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by Alex Palmer | December 24, 2015
As the New Year approaches, with all its accompanying health and exercise resolutions, it seems a fitting time to discuss wellness incentives. We spoke with Mike Tinney, founder and CEO of the game-based wellness company Fitness Interactive Experience (featured in our March/April 2015 cover story) about what incentive planners should be thinking about in and preparing for 2016. Here are a few of his thoughts

Incentive Magazine: You've said that 2015 was a "rebound year" for corporate wellness - how so? And what do you expect to see in 2016?

Mike Tinney: The Affordable Care Act (ACA) launched in 2014, and most companies did not buy any new services (like wellness) while they got their arms around what the ACA meant to them and their bottom line. In 2015, the market picked up and companies started to invest in employee health again. Of course, some always did, but most of the wellness companies seem to agree that 2014 was a down year.
 
I think we'll start to see some standardization, partnerships, and alliances form in 2016. Wellness is such a complicated issue, it's rare that one company can be great at every aspect of it. So I think we'll start to see platforms bringing together the best in class of various wellness providers.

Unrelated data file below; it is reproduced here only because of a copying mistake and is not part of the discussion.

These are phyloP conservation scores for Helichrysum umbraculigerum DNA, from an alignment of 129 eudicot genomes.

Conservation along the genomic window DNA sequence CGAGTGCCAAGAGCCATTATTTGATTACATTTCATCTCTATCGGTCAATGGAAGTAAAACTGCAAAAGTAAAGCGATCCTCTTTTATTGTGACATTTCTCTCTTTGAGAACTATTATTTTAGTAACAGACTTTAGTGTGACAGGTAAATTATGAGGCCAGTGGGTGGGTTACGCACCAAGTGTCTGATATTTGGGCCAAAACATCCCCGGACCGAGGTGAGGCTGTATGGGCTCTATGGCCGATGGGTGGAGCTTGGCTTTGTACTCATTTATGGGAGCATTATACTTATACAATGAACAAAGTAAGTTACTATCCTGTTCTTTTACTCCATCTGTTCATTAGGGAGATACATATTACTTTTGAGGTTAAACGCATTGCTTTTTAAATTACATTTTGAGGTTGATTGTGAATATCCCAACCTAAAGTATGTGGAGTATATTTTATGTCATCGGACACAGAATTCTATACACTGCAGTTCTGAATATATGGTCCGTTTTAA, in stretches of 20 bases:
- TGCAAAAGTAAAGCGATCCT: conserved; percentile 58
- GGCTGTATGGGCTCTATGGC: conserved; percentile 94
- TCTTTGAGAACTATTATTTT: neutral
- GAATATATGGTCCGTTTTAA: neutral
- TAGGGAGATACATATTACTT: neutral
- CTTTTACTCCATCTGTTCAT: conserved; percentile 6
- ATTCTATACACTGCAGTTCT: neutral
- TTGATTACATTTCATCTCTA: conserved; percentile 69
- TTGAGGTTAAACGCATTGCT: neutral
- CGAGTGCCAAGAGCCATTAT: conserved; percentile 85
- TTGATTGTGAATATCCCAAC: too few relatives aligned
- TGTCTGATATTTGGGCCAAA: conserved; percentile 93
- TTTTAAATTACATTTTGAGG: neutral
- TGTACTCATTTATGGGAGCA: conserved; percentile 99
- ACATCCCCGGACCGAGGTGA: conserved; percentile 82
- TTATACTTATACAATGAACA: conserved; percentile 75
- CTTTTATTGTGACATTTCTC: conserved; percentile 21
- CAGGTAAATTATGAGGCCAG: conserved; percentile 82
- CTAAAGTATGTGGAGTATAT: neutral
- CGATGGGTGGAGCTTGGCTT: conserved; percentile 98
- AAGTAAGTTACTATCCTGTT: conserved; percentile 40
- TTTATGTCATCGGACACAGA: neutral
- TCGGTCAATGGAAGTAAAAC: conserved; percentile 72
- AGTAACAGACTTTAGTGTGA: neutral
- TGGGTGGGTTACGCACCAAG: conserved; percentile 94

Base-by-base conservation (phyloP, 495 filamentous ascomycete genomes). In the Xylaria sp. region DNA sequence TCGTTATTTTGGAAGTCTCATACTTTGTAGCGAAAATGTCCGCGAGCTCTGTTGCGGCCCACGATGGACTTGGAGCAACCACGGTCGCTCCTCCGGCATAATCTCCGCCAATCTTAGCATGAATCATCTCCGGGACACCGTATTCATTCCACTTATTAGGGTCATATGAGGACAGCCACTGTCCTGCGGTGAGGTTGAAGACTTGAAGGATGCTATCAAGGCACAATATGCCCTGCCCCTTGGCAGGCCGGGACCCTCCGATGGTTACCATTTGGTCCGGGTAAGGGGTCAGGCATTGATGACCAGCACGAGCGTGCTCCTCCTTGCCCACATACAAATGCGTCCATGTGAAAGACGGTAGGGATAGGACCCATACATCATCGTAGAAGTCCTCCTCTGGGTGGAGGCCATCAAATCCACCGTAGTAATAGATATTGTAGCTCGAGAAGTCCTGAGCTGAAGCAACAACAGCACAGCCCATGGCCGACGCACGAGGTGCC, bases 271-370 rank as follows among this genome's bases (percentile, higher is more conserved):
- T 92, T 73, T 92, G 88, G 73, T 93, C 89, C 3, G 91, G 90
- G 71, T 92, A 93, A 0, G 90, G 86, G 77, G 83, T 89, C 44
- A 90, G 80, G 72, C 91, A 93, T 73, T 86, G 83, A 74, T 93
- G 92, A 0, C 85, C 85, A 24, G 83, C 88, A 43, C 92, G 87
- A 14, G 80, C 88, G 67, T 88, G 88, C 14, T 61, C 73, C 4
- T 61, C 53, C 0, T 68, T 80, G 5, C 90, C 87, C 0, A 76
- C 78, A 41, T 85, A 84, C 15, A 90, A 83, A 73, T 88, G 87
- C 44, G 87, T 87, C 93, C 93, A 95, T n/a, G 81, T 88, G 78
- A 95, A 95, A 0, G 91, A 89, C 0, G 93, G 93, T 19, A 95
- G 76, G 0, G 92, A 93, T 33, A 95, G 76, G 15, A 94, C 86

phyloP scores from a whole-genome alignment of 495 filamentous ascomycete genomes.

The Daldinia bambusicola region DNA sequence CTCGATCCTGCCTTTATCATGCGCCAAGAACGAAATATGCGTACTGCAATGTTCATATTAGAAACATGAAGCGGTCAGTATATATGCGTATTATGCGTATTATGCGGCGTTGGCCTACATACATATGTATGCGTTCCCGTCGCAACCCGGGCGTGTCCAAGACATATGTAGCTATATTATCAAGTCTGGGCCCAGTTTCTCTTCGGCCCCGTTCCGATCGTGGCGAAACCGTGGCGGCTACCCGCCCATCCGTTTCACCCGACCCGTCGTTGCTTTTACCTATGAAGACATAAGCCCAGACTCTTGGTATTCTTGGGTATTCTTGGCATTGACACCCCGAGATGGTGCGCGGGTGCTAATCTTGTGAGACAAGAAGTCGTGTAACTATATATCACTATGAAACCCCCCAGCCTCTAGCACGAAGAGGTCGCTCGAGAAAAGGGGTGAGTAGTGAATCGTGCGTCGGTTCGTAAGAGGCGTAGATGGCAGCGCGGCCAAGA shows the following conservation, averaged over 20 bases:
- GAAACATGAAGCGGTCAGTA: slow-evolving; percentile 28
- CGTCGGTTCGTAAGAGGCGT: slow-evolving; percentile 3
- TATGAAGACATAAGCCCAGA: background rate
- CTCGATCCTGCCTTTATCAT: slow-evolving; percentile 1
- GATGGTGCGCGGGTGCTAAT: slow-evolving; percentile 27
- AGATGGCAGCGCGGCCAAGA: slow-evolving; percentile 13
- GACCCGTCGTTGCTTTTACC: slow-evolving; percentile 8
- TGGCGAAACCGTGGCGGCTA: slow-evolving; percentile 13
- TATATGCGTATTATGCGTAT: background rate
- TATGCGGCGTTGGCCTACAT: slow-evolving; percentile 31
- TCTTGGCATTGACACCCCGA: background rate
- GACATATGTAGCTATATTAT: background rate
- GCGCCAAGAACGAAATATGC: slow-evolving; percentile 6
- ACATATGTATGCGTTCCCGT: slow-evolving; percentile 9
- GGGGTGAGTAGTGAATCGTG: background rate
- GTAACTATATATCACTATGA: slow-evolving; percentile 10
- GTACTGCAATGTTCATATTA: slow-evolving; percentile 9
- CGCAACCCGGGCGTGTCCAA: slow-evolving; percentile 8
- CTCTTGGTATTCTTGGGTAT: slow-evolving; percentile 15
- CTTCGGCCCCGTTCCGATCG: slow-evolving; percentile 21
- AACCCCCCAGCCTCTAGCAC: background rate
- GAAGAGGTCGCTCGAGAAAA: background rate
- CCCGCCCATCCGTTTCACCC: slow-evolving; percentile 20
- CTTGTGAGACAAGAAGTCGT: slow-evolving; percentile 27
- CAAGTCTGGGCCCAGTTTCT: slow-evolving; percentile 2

IM: How can organizations use the "New Year's Resolutions" season to engage workers in durable, long-term wellness programs?

MT: Well, more people feel guilty about their health in January than any other time of the year, so there's certainly a "strike while the iron's hot" aspect to a January effort.
 
Most professional services require a little lead time to deploy within a company, so the best plan for a company deciding, more or less at the last minute, to embrace wellness probably would be to keep it simple at first. Organize some company walks or bring in a local fitness expert to run a class. But use those short-term, last-minute efforts as a build-up to a more polished program. Hire a wellness company, a group that's used to working with "reluctant adopters," to get your population's attention focused on healthy behavior changes.

IM: You've said that organizations tend to focus on assessment/measurement while letting engagement efforts slide. Why do you think that is?

MT: I think that up until recently, those were the services that wellness companies chose to offer. Organizations like Healthways were wellness trailblazers, and those early programs consisted of measuring and assessing the health of an employee population. That initial step hasn't resulted in any real habit changes (if you go by national health data).
 
IM: What are some ways that organizations can bolster their engagement efforts when it comes to wellness?

MT: Get leadership, especially the CEO involved. Reward and recognize people for participating. Stand on the shoulders of past successes and own prior missteps. The initial uptake on your next wellness effort will be influenced by your prior wellness track record. Make it a team effort.

IM: Can you give an example of an organization that is doing it right?

MT: Methodist Health Systems, Compass Minerals, and Coca-Cola all seem to have a pretty strong health and wellness ecosystem.